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Formats
Paperback Details
  • 08/2020
  • 978-09980365-6-4
  • 56 pages
  • $12.95
Ebook Details
  • 08/2020
  • 978-09980365-5-7
  • 56 pages
  • $3.99
Audio Details
  • 08/2020
  • 32 pages
  • $3.99
The Longest, Darkest Night!
On the rarest of all nights – a total eclipse of the moon occurs on Winter Solstice. Mrs. Owl, Madam Opossum, Young Weasel, Mr. Raccoon and Brother Fox are scared. The wise old storyteller, Grampa Cedar, who has seen it all, guides his nocturnal neighbors through a night they’ll never forget. The Longest, Darkest Night! is an illustrated children’s story about the wonders of nature, celestial cycles and the “humanness” of animals. Fear of the dark and the unknown, collaboration, generosity and the wisdom of elders are underlying themes in this modern fable. The story is an inclusive and action-packed reading experience, with rich images and sing-along interactivity that offer even more personal engagement. Extensive back matter includes scientific notes, thumbnail backgrounds for each character, a book list and coloring pages. The delightful illustrations include recognizable representations of animals, trees and events on Earth and in the sky.
Reviews
A group of nocturnal forest creatures learn about lunar eclipses in this educational picture book. In a frozen woodland on the winter solstice, the forest’s animals and trees join in on a night of storytelling. The eldest in the forest, Grandpa Cedar, is excited to share a story, but all the animals—Ms. Owl, Young Weasel, Madam Opossum, Mr. Raccoon, and Brother Fox—are too scared to listen, as they see the moon slowly disappearing. Even the maple tree shivers with fear. After several tries, Grandpa Cedar is finally able to get through to the other animals. The wise old tree explains the total lunar eclipse, bringing comfort to the entire forest.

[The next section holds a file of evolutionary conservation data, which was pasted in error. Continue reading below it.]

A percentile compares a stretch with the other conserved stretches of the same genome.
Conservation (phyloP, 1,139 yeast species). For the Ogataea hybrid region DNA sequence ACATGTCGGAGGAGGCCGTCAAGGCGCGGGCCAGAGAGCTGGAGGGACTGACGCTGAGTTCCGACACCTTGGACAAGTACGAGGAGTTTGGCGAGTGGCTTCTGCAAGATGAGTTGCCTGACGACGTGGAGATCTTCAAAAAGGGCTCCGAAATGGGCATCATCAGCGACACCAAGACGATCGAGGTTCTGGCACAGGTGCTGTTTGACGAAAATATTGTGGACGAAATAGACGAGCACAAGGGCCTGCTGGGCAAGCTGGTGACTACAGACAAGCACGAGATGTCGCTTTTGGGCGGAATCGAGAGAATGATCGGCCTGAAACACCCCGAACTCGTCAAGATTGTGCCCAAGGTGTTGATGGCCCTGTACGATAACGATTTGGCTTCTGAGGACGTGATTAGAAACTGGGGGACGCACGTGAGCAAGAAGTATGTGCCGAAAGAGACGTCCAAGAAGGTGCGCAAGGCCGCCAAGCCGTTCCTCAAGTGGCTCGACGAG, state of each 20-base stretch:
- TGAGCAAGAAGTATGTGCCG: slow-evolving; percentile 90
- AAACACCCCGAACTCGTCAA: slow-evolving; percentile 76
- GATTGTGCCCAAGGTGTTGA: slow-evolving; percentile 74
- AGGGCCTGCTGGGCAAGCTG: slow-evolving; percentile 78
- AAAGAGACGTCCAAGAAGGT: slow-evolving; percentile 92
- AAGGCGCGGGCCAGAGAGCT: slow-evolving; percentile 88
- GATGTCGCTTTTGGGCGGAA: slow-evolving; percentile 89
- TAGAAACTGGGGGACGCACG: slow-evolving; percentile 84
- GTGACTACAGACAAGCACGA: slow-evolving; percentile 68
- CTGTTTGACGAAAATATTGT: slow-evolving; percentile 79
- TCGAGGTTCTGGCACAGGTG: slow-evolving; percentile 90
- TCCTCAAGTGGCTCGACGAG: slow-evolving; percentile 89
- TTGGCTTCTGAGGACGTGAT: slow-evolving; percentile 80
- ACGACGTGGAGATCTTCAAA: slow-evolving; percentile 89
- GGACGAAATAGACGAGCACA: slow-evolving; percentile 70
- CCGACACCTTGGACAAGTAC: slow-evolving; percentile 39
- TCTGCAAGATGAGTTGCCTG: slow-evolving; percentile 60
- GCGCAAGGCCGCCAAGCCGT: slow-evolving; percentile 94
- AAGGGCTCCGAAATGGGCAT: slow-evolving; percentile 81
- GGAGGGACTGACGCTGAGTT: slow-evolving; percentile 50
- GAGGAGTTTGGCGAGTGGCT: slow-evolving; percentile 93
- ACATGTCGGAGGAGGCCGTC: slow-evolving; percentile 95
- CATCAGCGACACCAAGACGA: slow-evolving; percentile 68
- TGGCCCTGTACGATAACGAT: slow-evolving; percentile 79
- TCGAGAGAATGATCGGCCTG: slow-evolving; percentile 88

LePere’s radiant illustrations of the animals, trees, and colorful changes of the moon seamlessly complement Lewis’s words. Attentive readers will enjoy tracking the visual progression of the eclipse across each page, while Lewis’s explanation of the phenomenon is clear and easy to understand. The longer words might intimidate early readers, so this book is best read aloud or shared with older school-aged children.

The reactions of owl, fox, weasel, raccoon, and opossum show a delightful range of how people can react to the unknown—hesitation, calm, panic, fear, and denial—and might provide a helpful guide for children who need help navigating new things and places. The core message encourages readers to tune in and listen to nature. Grandpa Cedar’s knowledge and wisdom also highlight the importance of listening to the sage advice of elders, especially when a strange or confusing event is happening. As a bonus, the book includes peer-reviewed back matter that can help the reader learn more about the moon, celestial events, and nocturnal animals. Parents and teachers seeking supplements to STEM curricula or gifts for young naturalists will appreciate Lewis and LePere’s engaging, colorful narrative.

Takeaway: Young readers with an interest in the natural world will enjoy learning about a rare celestial event.

Great for fans of Ellen Jackson’s The Winter Solstice, Katy Hudson’s A Loud Winter’s Nap, Wendy Pfeffer’s The Shortest Day: Celebrating the Winter Solstice.

Production grades
Cover: B
Design and typography: B
Illustrations: A
Editing: A-
Marketing copy: B

Formats
Paperback Details
  • 08/2020
  • 978-09980365-6-4
  • 56 pages
  • $12.95
Ebook Details
  • 08/2020
  • 978-09980365-5-7
  • 56 pages
  • $3.99
Audio Details
  • 08/2020
  • 32 pages
  • $3.99

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